In the Shondells version, James, a devotee of hooks and a songwriter and fascinated with the ear-bending possibilities of pop radio, halts things at the two minute mark, allowing for several daring seconds of radio silence before the band reenters. But this vocal arrangement was far too timid for Thunder, who's got work to do and things to say. What he sings, in a duet with himself—who else would understand things better?—
I'm no stone—I'm alive
And I'm no rock—I'm alive
No piece of metal, y'all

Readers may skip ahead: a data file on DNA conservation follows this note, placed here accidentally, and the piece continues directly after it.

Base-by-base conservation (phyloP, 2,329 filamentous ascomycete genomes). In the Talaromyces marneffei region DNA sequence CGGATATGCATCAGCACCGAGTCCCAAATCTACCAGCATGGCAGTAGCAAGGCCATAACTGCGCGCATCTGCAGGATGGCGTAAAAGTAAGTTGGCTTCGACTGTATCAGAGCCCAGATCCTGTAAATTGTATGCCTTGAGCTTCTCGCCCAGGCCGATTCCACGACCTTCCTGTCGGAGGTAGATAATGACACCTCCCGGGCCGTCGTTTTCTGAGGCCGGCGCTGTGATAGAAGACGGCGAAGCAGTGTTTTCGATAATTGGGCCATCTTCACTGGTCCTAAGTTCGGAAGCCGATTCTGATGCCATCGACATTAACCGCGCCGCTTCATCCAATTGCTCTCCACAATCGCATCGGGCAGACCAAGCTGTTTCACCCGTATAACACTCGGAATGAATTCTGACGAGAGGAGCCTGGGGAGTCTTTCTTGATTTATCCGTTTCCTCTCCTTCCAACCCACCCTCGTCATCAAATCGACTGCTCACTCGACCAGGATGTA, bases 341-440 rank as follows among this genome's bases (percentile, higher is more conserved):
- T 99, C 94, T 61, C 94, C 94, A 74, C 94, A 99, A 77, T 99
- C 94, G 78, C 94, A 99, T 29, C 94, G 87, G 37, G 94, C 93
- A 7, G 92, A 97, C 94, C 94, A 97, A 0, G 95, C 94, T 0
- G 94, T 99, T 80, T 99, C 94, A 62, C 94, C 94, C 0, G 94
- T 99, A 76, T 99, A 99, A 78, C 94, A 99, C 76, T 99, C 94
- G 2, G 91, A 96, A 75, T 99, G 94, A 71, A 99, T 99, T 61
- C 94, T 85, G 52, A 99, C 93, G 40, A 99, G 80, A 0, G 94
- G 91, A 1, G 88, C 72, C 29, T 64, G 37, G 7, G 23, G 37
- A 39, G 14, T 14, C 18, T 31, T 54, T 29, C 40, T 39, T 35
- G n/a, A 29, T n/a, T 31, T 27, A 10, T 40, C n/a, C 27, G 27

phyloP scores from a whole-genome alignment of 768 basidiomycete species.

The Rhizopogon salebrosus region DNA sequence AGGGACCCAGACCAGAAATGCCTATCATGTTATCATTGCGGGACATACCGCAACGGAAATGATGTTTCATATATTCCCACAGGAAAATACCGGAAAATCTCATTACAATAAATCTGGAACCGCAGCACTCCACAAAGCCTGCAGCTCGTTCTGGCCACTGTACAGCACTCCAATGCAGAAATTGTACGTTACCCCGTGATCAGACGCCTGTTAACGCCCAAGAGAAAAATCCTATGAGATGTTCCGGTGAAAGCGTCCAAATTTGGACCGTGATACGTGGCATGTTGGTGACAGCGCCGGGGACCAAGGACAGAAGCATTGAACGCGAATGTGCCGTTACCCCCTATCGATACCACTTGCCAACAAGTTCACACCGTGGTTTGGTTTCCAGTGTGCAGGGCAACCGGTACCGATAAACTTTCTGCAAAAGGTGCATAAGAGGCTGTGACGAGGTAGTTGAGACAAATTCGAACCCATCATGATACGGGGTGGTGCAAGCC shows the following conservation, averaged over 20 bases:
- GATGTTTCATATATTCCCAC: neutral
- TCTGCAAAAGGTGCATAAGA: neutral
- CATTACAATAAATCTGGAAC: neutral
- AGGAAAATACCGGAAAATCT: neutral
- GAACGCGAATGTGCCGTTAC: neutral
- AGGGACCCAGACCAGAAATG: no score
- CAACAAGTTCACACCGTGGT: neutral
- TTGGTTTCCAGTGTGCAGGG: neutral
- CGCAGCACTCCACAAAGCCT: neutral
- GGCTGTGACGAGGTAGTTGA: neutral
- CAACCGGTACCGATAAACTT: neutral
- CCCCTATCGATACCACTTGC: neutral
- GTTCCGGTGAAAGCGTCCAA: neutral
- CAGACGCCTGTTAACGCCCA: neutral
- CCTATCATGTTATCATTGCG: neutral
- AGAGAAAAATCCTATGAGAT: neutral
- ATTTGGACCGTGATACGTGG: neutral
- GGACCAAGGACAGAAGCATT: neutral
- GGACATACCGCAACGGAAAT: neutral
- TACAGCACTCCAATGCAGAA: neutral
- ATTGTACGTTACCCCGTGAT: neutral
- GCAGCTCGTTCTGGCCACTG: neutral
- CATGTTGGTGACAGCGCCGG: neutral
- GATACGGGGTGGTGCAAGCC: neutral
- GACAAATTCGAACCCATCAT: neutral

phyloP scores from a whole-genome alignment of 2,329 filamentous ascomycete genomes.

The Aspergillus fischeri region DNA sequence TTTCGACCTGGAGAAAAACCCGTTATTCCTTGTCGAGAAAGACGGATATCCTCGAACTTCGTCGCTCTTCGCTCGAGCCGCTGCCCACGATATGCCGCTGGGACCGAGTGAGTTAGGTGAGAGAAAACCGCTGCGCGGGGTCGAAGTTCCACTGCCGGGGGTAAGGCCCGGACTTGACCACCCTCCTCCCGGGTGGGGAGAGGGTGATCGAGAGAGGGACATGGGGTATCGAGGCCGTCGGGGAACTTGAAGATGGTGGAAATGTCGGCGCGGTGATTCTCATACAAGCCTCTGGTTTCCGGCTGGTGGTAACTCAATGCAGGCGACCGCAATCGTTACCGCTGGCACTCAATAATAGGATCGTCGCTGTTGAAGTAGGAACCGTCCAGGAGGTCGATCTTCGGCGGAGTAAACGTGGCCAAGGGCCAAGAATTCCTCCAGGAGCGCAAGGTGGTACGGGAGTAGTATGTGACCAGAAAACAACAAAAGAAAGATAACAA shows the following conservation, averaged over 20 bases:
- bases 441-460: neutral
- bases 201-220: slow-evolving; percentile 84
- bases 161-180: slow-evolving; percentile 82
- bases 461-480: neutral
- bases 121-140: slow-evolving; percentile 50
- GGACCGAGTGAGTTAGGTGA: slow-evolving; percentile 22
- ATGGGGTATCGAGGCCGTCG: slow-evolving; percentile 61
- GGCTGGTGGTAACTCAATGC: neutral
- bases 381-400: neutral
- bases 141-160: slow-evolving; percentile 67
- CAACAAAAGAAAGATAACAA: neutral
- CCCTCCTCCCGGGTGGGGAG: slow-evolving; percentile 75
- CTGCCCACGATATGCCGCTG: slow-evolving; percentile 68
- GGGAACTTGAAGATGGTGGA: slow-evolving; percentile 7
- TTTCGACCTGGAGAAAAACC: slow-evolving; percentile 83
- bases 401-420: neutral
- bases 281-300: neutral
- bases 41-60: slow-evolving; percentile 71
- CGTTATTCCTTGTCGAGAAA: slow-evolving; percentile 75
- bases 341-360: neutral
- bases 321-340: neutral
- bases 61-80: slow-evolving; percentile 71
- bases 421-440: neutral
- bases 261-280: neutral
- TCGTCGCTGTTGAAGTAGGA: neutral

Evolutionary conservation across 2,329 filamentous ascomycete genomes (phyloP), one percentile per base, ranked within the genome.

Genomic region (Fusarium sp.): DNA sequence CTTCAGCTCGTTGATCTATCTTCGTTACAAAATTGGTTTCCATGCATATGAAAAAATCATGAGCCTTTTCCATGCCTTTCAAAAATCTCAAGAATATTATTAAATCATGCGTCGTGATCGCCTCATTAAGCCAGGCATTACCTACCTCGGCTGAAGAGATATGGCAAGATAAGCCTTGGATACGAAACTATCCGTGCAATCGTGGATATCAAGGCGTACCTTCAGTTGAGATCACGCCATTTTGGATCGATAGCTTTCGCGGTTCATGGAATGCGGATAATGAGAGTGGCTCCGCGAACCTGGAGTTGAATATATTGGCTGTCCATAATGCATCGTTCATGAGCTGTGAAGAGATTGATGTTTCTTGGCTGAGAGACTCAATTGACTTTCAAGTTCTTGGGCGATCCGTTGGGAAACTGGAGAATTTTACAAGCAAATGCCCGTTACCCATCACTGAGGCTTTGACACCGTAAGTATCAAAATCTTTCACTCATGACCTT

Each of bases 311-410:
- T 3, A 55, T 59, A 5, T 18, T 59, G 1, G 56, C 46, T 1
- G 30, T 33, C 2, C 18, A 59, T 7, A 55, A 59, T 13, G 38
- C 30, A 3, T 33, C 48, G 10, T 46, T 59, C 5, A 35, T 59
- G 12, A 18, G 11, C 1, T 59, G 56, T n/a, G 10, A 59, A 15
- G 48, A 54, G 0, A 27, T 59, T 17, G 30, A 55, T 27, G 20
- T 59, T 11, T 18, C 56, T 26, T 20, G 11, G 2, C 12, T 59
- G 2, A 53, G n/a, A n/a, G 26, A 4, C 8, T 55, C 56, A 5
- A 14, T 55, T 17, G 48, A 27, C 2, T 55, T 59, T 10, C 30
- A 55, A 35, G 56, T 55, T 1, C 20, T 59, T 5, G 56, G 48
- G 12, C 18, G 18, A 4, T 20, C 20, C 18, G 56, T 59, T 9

simply and powerfully reduces the song's argument to fundamentals, a simple, clear, and affecting cry for the recognized humanity of the singer, of anyone oppressed. This wasn't theatrical showiness. Various events during the tumultuous months that followed the release of "I'm Alive" offer context: on April 19th, Afro-American Society (AAS) members occupied Willard Straight Hall at Cornell University, protesting judicial unfairness and curriculum injustices during a fraught, potentially violent Parents Weekend; on June 28th, 1969, the groundbreaking Stonewall Riots began in Greenwich Village; on October 29, 1969 the Supreme Court ordered the immediate desegregation of every remaining segregated Southern school. Battles for dignity and basic human rights were sounding loudly. Thunder, his voice inadvertently soundtracking burned-out cities and passionate dissent, joined the chorus, muscling "I'm Alive" into one of the most mighty and rocking anthems of the era, detonating a social message the fuse of which lay in James and Purcia's original.